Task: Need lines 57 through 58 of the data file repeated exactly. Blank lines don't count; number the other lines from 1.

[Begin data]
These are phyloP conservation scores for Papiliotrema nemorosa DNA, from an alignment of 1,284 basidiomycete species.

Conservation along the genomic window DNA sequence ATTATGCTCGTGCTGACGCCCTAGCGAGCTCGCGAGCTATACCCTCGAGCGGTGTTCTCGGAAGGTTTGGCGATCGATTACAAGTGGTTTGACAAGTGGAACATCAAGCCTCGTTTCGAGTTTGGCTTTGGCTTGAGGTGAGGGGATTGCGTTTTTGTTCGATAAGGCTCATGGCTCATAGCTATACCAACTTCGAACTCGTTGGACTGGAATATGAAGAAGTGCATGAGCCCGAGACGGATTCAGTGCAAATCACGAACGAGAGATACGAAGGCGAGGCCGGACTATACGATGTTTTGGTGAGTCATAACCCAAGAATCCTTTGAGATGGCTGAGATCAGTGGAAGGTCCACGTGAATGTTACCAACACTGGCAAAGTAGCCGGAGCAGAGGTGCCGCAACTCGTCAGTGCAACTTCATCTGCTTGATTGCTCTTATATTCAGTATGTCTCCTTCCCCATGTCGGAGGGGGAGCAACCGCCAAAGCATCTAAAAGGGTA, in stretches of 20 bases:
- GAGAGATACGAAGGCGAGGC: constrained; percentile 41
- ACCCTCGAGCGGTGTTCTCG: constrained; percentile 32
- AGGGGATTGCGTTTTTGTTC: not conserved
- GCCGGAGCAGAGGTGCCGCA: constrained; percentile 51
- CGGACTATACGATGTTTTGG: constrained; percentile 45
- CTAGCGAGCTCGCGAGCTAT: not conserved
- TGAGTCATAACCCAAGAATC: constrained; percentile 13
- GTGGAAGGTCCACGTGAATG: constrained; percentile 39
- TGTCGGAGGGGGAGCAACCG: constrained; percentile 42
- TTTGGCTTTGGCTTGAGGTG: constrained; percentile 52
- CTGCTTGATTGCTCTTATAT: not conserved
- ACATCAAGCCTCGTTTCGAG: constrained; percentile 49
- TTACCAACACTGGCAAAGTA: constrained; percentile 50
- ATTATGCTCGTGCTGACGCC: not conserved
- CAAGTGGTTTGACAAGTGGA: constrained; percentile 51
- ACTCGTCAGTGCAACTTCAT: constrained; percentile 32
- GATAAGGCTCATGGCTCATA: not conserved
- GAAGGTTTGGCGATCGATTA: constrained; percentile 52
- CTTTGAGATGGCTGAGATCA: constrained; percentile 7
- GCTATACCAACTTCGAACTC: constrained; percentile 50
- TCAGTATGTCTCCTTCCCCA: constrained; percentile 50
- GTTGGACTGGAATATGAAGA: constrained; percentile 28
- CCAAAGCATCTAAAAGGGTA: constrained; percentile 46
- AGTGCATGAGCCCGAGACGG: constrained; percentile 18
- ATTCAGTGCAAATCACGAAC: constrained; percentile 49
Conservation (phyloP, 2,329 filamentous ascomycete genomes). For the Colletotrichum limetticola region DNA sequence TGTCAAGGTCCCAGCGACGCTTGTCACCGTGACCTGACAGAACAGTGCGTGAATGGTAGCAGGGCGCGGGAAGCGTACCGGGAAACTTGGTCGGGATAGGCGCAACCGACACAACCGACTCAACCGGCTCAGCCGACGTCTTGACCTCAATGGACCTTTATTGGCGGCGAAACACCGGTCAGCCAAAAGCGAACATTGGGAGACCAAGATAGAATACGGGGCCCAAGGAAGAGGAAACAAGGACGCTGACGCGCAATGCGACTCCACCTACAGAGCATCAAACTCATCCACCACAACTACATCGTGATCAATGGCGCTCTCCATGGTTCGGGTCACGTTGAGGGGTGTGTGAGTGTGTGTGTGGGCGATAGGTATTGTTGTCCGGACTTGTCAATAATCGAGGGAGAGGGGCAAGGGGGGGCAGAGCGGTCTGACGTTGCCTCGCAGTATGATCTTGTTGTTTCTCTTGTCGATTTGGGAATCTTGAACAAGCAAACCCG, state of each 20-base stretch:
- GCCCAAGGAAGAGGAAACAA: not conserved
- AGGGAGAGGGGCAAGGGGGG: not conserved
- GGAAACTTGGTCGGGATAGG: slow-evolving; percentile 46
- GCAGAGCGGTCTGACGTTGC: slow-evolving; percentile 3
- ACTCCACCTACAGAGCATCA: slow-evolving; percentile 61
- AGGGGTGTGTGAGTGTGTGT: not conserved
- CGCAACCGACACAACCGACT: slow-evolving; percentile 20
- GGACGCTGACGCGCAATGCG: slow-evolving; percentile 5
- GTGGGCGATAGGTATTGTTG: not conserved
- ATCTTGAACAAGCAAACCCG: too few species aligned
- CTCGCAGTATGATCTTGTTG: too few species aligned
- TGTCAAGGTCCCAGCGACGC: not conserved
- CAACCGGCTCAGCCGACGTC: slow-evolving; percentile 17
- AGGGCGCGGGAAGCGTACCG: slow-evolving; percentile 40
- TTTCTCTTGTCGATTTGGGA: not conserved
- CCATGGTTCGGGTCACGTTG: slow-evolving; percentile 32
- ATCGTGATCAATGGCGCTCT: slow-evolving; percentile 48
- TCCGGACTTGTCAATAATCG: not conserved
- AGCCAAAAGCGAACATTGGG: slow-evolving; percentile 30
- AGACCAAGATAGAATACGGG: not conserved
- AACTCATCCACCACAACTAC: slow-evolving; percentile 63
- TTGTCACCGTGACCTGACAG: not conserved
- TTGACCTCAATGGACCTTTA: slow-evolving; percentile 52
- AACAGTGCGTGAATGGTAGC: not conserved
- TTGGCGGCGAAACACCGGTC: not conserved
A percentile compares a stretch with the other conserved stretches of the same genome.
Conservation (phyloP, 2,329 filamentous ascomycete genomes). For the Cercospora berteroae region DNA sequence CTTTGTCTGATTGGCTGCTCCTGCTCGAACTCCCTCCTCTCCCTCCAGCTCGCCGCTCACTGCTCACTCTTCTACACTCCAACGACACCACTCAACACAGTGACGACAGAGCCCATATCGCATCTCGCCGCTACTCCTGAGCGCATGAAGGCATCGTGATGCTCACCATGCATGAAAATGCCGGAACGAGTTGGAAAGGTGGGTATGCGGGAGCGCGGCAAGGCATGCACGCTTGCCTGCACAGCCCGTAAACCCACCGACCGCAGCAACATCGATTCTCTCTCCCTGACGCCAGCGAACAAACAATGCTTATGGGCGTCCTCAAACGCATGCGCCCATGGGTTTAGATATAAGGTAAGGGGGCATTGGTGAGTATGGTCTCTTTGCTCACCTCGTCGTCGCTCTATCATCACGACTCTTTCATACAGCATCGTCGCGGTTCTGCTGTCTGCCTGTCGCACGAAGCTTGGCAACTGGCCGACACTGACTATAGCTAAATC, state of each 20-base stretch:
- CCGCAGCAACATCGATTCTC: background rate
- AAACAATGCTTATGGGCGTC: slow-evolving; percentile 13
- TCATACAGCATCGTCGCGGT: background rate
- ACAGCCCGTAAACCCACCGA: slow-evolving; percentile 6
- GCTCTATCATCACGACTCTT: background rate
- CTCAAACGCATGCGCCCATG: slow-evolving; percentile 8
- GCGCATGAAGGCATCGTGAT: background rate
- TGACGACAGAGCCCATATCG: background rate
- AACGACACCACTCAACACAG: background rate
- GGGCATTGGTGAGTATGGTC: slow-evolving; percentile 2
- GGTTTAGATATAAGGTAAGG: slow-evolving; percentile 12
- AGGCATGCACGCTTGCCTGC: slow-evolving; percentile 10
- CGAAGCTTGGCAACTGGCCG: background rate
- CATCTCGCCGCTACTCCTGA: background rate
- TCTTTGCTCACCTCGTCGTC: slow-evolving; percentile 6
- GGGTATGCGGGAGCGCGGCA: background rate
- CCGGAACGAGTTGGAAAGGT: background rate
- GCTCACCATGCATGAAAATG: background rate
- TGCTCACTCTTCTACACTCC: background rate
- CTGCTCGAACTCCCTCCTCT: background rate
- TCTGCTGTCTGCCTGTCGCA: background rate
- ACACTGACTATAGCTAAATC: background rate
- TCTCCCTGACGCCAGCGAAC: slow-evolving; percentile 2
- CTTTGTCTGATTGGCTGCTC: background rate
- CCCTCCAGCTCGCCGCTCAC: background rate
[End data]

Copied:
- AAACAATGCTTATGGGCGTC: slow-evolving; percentile 13
- TCATACAGCATCGTCGCGGT: background rate